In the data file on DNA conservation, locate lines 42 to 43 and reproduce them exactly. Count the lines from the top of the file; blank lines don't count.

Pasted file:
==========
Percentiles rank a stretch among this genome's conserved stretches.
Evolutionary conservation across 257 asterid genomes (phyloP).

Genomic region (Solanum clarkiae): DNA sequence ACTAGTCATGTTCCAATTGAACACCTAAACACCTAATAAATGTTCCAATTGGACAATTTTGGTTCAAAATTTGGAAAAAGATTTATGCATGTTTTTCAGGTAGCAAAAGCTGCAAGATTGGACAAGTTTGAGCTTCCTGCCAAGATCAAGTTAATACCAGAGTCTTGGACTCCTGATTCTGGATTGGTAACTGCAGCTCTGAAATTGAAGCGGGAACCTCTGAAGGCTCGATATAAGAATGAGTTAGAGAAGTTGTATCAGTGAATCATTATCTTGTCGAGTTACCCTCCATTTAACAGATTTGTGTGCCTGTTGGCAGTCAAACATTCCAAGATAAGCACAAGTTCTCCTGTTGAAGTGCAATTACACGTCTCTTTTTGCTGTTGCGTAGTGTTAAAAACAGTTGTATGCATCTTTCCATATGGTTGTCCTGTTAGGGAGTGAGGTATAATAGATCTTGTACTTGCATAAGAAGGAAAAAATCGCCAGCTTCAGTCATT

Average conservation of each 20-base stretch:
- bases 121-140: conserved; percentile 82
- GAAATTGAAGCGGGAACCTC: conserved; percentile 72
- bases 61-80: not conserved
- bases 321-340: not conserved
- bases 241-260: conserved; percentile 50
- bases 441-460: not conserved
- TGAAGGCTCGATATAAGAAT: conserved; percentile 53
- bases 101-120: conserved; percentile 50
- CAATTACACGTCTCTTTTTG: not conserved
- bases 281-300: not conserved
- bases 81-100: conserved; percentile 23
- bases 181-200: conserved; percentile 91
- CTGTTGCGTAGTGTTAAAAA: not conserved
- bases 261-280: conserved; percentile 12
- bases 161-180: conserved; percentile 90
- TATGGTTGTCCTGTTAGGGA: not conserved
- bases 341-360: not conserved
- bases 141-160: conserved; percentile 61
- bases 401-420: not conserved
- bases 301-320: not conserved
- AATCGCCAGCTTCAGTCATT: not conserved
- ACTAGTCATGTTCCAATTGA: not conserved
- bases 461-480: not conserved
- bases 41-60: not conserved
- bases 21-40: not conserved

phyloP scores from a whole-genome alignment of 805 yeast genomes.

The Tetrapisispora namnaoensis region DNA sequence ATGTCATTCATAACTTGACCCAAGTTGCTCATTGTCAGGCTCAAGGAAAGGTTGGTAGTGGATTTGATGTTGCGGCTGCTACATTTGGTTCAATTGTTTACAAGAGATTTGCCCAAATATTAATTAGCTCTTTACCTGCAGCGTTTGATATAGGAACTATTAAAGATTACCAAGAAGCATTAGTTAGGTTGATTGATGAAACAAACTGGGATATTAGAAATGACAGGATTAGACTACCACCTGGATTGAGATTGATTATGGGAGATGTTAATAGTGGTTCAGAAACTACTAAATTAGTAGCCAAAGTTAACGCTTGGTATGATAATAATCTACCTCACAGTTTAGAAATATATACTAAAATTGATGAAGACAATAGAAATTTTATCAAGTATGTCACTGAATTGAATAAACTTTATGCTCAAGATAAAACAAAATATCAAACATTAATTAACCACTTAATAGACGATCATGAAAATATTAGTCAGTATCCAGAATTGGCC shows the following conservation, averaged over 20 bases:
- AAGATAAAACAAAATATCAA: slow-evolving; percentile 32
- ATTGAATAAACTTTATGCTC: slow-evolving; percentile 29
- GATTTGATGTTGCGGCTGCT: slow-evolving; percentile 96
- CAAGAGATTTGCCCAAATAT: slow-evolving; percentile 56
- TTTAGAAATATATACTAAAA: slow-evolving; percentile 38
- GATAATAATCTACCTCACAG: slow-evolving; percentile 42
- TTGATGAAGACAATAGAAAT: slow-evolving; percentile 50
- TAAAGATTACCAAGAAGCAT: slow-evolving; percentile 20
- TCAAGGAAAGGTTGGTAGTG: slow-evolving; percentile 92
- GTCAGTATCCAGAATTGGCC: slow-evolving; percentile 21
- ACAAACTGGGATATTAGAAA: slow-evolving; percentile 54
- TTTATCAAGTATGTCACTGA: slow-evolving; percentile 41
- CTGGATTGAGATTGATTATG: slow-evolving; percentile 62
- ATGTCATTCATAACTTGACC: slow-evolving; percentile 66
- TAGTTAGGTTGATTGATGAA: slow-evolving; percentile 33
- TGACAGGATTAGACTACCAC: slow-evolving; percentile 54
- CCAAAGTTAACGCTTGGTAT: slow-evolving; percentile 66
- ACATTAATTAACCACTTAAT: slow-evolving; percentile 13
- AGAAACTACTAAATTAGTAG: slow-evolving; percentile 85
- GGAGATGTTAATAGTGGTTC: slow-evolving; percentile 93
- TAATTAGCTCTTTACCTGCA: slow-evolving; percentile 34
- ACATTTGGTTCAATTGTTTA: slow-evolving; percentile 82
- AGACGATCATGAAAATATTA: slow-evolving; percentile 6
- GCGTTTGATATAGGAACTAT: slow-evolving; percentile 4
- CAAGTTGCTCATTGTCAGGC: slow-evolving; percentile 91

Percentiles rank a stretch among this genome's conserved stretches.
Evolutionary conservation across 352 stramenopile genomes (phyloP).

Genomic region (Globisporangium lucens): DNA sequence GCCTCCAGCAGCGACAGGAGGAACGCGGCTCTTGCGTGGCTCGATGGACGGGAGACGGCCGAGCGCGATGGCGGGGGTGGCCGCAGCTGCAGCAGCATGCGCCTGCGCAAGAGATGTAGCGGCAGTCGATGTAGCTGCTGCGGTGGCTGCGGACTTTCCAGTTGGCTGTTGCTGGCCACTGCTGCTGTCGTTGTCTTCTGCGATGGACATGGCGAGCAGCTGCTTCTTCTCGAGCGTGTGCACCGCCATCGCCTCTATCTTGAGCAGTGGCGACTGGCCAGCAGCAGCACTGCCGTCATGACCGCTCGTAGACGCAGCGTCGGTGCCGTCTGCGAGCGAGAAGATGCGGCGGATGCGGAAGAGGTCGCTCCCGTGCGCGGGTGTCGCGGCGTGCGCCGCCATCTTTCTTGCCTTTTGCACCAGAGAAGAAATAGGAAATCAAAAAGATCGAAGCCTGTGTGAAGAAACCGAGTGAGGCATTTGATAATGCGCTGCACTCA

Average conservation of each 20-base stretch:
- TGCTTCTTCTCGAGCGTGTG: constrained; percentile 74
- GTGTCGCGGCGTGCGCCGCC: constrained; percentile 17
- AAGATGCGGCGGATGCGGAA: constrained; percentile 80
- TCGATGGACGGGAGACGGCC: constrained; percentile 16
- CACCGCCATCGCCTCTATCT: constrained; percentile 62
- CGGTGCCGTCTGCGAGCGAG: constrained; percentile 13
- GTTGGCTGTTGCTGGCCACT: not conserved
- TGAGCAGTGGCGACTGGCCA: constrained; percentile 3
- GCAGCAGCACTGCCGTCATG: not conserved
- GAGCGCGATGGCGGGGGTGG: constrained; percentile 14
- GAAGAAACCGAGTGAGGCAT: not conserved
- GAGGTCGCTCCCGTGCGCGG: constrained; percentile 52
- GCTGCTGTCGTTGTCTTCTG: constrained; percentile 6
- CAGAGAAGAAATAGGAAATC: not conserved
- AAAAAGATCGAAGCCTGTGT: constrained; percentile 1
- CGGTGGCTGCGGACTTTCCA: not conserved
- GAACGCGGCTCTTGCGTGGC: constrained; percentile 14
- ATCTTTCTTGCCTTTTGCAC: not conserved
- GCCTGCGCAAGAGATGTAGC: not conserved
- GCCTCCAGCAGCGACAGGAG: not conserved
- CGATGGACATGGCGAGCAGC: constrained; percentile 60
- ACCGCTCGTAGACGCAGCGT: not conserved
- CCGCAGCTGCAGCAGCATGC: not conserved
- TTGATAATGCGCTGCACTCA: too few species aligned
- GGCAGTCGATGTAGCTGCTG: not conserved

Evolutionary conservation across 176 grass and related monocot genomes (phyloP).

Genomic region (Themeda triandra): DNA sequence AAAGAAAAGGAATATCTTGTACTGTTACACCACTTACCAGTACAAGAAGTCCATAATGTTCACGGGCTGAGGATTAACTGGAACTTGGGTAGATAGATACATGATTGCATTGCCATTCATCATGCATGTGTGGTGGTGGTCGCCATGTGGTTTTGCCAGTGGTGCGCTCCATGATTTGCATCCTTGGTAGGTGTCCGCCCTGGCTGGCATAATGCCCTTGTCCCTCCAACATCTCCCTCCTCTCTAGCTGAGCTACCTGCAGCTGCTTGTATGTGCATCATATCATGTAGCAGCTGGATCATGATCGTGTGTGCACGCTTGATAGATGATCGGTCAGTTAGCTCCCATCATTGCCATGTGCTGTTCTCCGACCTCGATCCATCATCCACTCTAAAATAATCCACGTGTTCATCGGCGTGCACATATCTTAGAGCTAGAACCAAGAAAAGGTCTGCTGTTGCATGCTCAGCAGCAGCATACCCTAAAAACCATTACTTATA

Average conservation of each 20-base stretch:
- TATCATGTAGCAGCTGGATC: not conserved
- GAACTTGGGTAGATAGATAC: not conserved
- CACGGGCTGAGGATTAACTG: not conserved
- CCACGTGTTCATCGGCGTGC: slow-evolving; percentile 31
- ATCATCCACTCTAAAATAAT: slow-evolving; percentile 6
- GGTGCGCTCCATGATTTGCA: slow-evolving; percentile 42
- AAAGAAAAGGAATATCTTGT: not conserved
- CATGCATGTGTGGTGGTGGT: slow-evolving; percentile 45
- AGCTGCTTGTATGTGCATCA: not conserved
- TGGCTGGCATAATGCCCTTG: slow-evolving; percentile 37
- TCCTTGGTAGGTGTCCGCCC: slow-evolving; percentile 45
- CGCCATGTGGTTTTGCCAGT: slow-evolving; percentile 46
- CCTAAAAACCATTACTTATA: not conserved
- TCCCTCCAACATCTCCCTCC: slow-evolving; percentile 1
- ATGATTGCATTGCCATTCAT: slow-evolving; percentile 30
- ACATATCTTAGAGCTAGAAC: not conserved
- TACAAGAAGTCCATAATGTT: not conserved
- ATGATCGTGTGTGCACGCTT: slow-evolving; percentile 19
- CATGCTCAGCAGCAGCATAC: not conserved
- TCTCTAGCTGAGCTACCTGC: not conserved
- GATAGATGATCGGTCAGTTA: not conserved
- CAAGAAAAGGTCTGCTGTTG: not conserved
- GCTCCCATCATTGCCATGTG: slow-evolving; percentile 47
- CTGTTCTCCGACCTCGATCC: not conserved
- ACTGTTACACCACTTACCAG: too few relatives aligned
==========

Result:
- ACAAACTGGGATATTAGAAA: slow-evolving; percentile 54
- TTTATCAAGTATGTCACTGA: slow-evolving; percentile 41